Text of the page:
Tuning range, tuning gain and phase noise are the important characteristics of a VCO. Generally low phase noise is preferred in the VCO. The noise present in the control signal and the tuning gain affect the phase noise; high noise or high tuning gain imply more phase noise. Other important elements that determine the phase noise are the transistor's flicker noise (1/f noise),[2] the output power level, and the loaded Q of the resonator.[3] (see Leeson's equation). The low frequency flicker noise affects the phase noise because the flicker noise is heterodyned to the oscillator output frequency due to the active devices non-linear transfer function. The effect of flicker noise can be reduced with negative feedback that linearizes the transfer function (for example, emitter degeneration).

Leeson's expression[4] for single-sideband (SSB) phase noise in dBc/Hz (decibels relative to output level per Hertz) is[5]


where f0 is the output frequency, Ql is the loaded Q, fm is the offset from the output frequency (Hz), fc is the 1/f corner frequency, F is the noise factor of the amplifier, k is Boltzmann's constant, T is absolute temperature in Kelvins, and Ps is the oscillator output power.

Commonly used VCO circuits are the Clapp and Colpitts oscillators. The more widely used oscillator of the two is Colpitts and these oscillators are very similar in configuration.

VCOs generally have the lowest Q-factor of the used oscillators, and so suffer more jitter than the other types. The jitter can be made low enough for many applications (such as driving an ASIC), in which case VCOs enjoy the advantages of having no off-chip components (expensive) or on-chip inductors (low yields on generic CMOS processes). These oscillators also have larger tuning ranges than the other kinds, which improves yield and is sometimes a feature of the end product (for instance, the dot clock on a graphics card which drives a wide range of monitors).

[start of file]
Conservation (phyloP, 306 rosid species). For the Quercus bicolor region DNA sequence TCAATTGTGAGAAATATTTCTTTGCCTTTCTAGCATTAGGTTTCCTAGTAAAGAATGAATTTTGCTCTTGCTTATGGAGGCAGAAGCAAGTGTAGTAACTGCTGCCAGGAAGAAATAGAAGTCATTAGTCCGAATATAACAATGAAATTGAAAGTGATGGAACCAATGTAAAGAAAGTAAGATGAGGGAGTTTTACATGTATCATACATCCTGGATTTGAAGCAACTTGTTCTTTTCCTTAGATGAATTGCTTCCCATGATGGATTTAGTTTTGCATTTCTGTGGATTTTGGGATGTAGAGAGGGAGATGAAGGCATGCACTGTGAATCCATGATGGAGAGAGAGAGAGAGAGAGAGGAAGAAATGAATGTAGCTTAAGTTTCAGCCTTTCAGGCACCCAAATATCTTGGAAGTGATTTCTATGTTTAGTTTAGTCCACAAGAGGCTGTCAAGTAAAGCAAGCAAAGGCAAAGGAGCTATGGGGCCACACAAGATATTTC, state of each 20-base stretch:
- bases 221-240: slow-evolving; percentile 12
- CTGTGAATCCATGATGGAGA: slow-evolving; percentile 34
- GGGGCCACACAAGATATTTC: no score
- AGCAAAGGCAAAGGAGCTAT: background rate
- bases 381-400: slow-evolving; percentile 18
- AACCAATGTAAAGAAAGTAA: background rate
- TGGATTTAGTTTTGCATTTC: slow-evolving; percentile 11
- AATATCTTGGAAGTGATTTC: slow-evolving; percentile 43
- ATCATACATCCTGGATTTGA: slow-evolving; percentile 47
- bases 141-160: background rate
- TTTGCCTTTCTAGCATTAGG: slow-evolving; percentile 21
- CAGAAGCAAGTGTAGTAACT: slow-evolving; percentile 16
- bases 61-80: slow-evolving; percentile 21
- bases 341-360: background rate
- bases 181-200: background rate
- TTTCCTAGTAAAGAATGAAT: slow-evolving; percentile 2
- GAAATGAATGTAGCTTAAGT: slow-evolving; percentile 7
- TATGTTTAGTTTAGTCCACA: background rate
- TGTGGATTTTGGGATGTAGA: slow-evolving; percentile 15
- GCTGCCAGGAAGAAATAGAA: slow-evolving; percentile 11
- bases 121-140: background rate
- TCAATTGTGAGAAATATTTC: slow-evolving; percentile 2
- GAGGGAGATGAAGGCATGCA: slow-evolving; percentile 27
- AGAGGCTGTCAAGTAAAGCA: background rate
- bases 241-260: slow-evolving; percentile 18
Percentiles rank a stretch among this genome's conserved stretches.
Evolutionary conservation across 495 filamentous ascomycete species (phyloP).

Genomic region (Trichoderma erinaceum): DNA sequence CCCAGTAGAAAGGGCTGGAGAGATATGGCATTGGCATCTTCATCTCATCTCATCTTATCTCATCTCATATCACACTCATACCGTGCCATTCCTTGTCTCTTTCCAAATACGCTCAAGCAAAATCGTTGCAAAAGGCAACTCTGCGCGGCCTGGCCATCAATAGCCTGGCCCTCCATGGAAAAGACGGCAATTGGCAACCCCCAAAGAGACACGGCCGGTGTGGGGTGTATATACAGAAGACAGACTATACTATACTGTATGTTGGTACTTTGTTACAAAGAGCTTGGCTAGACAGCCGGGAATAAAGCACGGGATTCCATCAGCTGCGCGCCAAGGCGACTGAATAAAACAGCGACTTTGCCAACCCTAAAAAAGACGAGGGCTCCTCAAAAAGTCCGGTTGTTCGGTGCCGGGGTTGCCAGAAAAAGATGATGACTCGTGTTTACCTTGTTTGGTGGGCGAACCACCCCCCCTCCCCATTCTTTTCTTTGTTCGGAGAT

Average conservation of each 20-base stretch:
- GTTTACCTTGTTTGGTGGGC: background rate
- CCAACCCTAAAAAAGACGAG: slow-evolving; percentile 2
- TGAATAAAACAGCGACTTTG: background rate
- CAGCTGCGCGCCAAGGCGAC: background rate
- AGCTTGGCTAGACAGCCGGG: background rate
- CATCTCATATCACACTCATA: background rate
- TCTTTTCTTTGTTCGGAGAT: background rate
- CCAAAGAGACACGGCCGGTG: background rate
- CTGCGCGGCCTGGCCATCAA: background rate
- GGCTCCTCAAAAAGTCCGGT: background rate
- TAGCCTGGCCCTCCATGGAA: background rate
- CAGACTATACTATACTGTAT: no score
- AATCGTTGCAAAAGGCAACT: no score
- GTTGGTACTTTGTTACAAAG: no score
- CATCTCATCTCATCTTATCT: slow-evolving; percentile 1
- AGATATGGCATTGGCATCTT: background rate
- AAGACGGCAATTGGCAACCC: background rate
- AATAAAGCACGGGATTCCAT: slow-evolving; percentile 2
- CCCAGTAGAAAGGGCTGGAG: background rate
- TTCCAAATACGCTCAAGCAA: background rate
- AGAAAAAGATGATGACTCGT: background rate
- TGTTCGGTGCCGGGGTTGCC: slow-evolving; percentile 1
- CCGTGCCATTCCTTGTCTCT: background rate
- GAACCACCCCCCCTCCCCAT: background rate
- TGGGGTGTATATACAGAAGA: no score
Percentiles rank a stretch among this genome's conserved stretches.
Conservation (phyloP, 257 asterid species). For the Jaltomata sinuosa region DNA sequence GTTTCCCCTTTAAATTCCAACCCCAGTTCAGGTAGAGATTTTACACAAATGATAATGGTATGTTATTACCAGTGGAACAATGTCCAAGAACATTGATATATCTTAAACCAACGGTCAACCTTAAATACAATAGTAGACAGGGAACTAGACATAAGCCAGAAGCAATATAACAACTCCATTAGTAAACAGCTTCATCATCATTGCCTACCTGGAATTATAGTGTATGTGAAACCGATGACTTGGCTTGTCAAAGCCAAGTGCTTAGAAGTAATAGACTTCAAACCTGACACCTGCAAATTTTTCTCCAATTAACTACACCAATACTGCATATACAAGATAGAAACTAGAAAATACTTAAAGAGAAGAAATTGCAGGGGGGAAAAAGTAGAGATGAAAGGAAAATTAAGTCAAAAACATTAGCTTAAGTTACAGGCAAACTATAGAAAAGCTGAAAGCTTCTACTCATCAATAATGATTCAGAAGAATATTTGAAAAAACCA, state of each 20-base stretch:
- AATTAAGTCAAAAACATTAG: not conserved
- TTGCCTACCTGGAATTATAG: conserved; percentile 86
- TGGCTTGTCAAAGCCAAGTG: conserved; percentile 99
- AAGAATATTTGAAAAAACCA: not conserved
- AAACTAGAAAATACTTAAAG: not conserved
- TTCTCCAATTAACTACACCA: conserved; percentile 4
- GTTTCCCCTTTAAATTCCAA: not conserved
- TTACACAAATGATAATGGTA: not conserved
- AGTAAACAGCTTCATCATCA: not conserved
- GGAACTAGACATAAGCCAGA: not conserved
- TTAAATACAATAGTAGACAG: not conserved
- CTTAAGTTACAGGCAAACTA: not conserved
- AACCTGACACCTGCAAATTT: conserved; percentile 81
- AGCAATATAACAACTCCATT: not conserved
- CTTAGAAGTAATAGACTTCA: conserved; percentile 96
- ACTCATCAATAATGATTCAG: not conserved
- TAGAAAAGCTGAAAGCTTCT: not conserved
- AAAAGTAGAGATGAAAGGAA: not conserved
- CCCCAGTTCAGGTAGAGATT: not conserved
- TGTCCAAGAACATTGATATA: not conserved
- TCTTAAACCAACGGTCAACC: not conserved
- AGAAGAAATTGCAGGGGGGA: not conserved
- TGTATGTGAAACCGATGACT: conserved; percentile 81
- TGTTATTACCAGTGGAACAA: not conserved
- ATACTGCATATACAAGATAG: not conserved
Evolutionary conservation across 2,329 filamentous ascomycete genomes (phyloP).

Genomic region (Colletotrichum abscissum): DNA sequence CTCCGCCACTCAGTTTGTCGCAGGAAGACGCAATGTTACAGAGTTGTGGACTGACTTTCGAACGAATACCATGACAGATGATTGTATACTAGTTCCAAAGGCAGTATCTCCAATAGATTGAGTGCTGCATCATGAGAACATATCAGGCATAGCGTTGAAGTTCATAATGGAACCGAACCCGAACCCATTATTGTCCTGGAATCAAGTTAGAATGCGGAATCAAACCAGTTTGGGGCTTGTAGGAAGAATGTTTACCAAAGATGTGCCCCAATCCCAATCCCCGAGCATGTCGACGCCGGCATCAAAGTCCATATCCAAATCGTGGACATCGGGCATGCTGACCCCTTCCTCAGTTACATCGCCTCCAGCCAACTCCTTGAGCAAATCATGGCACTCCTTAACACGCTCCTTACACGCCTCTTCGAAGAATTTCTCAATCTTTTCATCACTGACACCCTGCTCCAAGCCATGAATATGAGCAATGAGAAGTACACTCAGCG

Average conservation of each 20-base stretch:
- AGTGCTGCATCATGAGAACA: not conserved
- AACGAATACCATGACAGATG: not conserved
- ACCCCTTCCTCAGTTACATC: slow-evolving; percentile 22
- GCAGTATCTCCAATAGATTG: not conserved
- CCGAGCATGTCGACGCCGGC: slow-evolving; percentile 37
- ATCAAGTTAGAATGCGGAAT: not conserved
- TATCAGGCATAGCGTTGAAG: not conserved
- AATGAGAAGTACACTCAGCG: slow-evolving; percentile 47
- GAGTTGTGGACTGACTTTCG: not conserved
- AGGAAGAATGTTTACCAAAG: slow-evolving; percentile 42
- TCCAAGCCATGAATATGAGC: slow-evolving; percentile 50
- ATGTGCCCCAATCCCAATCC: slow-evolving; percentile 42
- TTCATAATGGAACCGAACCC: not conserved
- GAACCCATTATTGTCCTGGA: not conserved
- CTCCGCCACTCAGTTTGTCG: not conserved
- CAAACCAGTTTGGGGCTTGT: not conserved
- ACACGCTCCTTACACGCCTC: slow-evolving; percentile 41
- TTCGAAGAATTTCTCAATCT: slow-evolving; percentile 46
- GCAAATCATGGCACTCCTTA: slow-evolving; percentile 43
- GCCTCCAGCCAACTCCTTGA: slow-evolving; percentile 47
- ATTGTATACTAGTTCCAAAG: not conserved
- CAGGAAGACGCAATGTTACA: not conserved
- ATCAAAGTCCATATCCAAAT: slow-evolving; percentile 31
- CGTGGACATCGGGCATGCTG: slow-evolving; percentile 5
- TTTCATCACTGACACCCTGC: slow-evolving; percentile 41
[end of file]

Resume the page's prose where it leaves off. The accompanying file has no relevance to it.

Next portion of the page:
VCOs are used in function generators, phase-locked loops including frequency synthesizers used in communication equipment and he production of electronic music, to generate variable tones in synthesizers.

Function generators are low-frequency oscillators which feature multiple waveforms, typically sine, square, and triangle waves. Monolithic function generators are voltage-controlled.

Analog phase-locked loops typically contain VCOs. High-frequency VCOs are usually used in phase-locked loops for radio receivers. Phase noise is the most important specification in this application.[citation needed]